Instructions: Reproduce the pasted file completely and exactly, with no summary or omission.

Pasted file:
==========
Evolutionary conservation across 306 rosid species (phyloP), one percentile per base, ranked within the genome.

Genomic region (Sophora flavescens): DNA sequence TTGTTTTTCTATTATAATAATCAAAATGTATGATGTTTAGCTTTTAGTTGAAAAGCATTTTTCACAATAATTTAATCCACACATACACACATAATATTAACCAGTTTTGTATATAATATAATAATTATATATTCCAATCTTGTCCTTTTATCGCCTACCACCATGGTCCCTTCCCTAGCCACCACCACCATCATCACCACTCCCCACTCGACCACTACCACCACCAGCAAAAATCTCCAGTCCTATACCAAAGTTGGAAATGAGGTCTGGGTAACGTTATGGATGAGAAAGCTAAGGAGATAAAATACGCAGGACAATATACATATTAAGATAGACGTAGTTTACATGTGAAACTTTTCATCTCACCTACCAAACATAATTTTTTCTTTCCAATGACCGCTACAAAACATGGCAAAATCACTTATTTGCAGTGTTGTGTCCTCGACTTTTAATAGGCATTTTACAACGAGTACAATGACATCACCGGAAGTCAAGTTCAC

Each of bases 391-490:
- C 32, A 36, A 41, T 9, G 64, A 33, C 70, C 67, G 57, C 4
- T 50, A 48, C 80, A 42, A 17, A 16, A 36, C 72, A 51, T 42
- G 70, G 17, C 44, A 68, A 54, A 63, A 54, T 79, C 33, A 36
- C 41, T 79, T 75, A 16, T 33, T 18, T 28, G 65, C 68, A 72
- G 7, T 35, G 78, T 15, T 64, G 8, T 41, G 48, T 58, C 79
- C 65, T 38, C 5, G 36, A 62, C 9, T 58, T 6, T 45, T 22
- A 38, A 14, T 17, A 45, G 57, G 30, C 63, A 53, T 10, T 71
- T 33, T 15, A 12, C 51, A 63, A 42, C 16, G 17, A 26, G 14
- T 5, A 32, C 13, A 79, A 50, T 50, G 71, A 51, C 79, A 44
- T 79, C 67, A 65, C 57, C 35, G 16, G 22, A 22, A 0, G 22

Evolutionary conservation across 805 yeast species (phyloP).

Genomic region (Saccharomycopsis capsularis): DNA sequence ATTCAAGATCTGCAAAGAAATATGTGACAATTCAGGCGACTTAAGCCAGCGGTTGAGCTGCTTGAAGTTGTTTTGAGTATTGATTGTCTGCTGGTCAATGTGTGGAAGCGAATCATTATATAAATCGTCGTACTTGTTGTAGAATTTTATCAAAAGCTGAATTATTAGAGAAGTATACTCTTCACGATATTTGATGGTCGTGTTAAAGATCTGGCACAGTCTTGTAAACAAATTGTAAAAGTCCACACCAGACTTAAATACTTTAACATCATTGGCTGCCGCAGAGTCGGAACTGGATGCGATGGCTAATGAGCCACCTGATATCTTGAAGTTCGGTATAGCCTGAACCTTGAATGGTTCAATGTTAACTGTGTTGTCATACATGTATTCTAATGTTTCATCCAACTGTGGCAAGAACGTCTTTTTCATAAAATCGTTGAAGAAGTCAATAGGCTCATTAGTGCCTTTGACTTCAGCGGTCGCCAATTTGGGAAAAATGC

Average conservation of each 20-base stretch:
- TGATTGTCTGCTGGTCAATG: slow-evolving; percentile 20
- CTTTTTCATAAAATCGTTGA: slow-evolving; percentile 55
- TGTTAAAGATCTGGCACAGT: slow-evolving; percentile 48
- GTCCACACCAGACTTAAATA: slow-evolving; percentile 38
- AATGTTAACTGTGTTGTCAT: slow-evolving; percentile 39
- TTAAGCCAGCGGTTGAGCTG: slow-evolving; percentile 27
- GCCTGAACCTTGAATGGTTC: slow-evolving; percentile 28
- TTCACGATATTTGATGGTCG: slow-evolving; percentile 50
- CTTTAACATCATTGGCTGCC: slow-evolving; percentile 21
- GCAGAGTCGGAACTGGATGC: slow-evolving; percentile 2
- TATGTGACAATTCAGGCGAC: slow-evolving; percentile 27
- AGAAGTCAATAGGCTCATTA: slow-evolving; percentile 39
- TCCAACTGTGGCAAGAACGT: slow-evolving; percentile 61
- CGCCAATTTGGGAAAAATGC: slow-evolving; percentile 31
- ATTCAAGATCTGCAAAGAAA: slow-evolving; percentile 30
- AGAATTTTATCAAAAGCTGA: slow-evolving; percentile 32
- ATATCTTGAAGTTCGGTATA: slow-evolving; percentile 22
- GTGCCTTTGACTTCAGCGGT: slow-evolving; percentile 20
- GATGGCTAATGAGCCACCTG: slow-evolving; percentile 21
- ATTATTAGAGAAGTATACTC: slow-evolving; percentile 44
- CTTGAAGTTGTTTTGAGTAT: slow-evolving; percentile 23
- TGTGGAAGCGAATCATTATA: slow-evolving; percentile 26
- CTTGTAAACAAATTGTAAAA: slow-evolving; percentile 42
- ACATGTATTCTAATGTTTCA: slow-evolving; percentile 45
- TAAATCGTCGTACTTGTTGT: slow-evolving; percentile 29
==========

Evolutionary conservation across 306 rosid species (phyloP), one percentile per base, ranked within the genome.

Genomic region (Sophora flavescens): DNA sequence TTGTTTTTCTATTATAATAATCAAAATGTATGATGTTTAGCTTTTAGTTGAAAAGCATTTTTCACAATAATTTAATCCACACATACACACATAATATTAACCAGTTTTGTATATAATATAATAATTATATATTCCAATCTTGTCCTTTTATCGCCTACCACCATGGTCCCTTCCCTAGCCACCACCACCATCATCACCACTCCCCACTCGACCACTACCACCACCAGCAAAAATCTCCAGTCCTATACCAAAGTTGGAAATGAGGTCTGGGTAACGTTATGGATGAGAAAGCTAAGGAGATAAAATACGCAGGACAATATACATATTAAGATAGACGTAGTTTACATGTGAAACTTTTCATCTCACCTACCAAACATAATTTTTTCTTTCCAATGACCGCTACAAAACATGGCAAAATCACTTATTTGCAGTGTTGTGTCCTCGACTTTTAATAGGCATTTTACAACGAGTACAATGACATCACCGGAAGTCAAGTTCAC

Each of bases 391-490:
- C 32, A 36, A 41, T 9, G 64, A 33, C 70, C 67, G 57, C 4
- T 50, A 48, C 80, A 42, A 17, A 16, A 36, C 72, A 51, T 42
- G 70, G 17, C 44, A 68, A 54, A 63, A 54, T 79, C 33, A 36
- C 41, T 79, T 75, A 16, T 33, T 18, T 28, G 65, C 68, A 72
- G 7, T 35, G 78, T 15, T 64, G 8, T 41, G 48, T 58, C 79
- C 65, T 38, C 5, G 36, A 62, C 9, T 58, T 6, T 45, T 22
- A 38, A 14, T 17, A 45, G 57, G 30, C 63, A 53, T 10, T 71
- T 33, T 15, A 12, C 51, A 63, A 42, C 16, G 17, A 26, G 14
- T 5, A 32, C 13, A 79, A 50, T 50, G 71, A 51, C 79, A 44
- T 79, C 67, A 65, C 57, C 35, G 16, G 22, A 22, A 0, G 22

Evolutionary conservation across 805 yeast species (phyloP).

Genomic region (Saccharomycopsis capsularis): DNA sequence ATTCAAGATCTGCAAAGAAATATGTGACAATTCAGGCGACTTAAGCCAGCGGTTGAGCTGCTTGAAGTTGTTTTGAGTATTGATTGTCTGCTGGTCAATGTGTGGAAGCGAATCATTATATAAATCGTCGTACTTGTTGTAGAATTTTATCAAAAGCTGAATTATTAGAGAAGTATACTCTTCACGATATTTGATGGTCGTGTTAAAGATCTGGCACAGTCTTGTAAACAAATTGTAAAAGTCCACACCAGACTTAAATACTTTAACATCATTGGCTGCCGCAGAGTCGGAACTGGATGCGATGGCTAATGAGCCACCTGATATCTTGAAGTTCGGTATAGCCTGAACCTTGAATGGTTCAATGTTAACTGTGTTGTCATACATGTATTCTAATGTTTCATCCAACTGTGGCAAGAACGTCTTTTTCATAAAATCGTTGAAGAAGTCAATAGGCTCATTAGTGCCTTTGACTTCAGCGGTCGCCAATTTGGGAAAAATGC

Average conservation of each 20-base stretch:
- TGATTGTCTGCTGGTCAATG: slow-evolving; percentile 20
- CTTTTTCATAAAATCGTTGA: slow-evolving; percentile 55
- TGTTAAAGATCTGGCACAGT: slow-evolving; percentile 48
- GTCCACACCAGACTTAAATA: slow-evolving; percentile 38
- AATGTTAACTGTGTTGTCAT: slow-evolving; percentile 39
- TTAAGCCAGCGGTTGAGCTG: slow-evolving; percentile 27
- GCCTGAACCTTGAATGGTTC: slow-evolving; percentile 28
- TTCACGATATTTGATGGTCG: slow-evolving; percentile 50
- CTTTAACATCATTGGCTGCC: slow-evolving; percentile 21
- GCAGAGTCGGAACTGGATGC: slow-evolving; percentile 2
- TATGTGACAATTCAGGCGAC: slow-evolving; percentile 27
- AGAAGTCAATAGGCTCATTA: slow-evolving; percentile 39
- TCCAACTGTGGCAAGAACGT: slow-evolving; percentile 61
- CGCCAATTTGGGAAAAATGC: slow-evolving; percentile 31
- ATTCAAGATCTGCAAAGAAA: slow-evolving; percentile 30
- AGAATTTTATCAAAAGCTGA: slow-evolving; percentile 32
- ATATCTTGAAGTTCGGTATA: slow-evolving; percentile 22
- GTGCCTTTGACTTCAGCGGT: slow-evolving; percentile 20
- GATGGCTAATGAGCCACCTG: slow-evolving; percentile 21
- ATTATTAGAGAAGTATACTC: slow-evolving; percentile 44
- CTTGAAGTTGTTTTGAGTAT: slow-evolving; percentile 23
- TGTGGAAGCGAATCATTATA: slow-evolving; percentile 26
- CTTGTAAACAAATTGTAAAA: slow-evolving; percentile 42
- ACATGTATTCTAATGTTTCA: slow-evolving; percentile 45
- TAAATCGTCGTACTTGTTGT: slow-evolving; percentile 29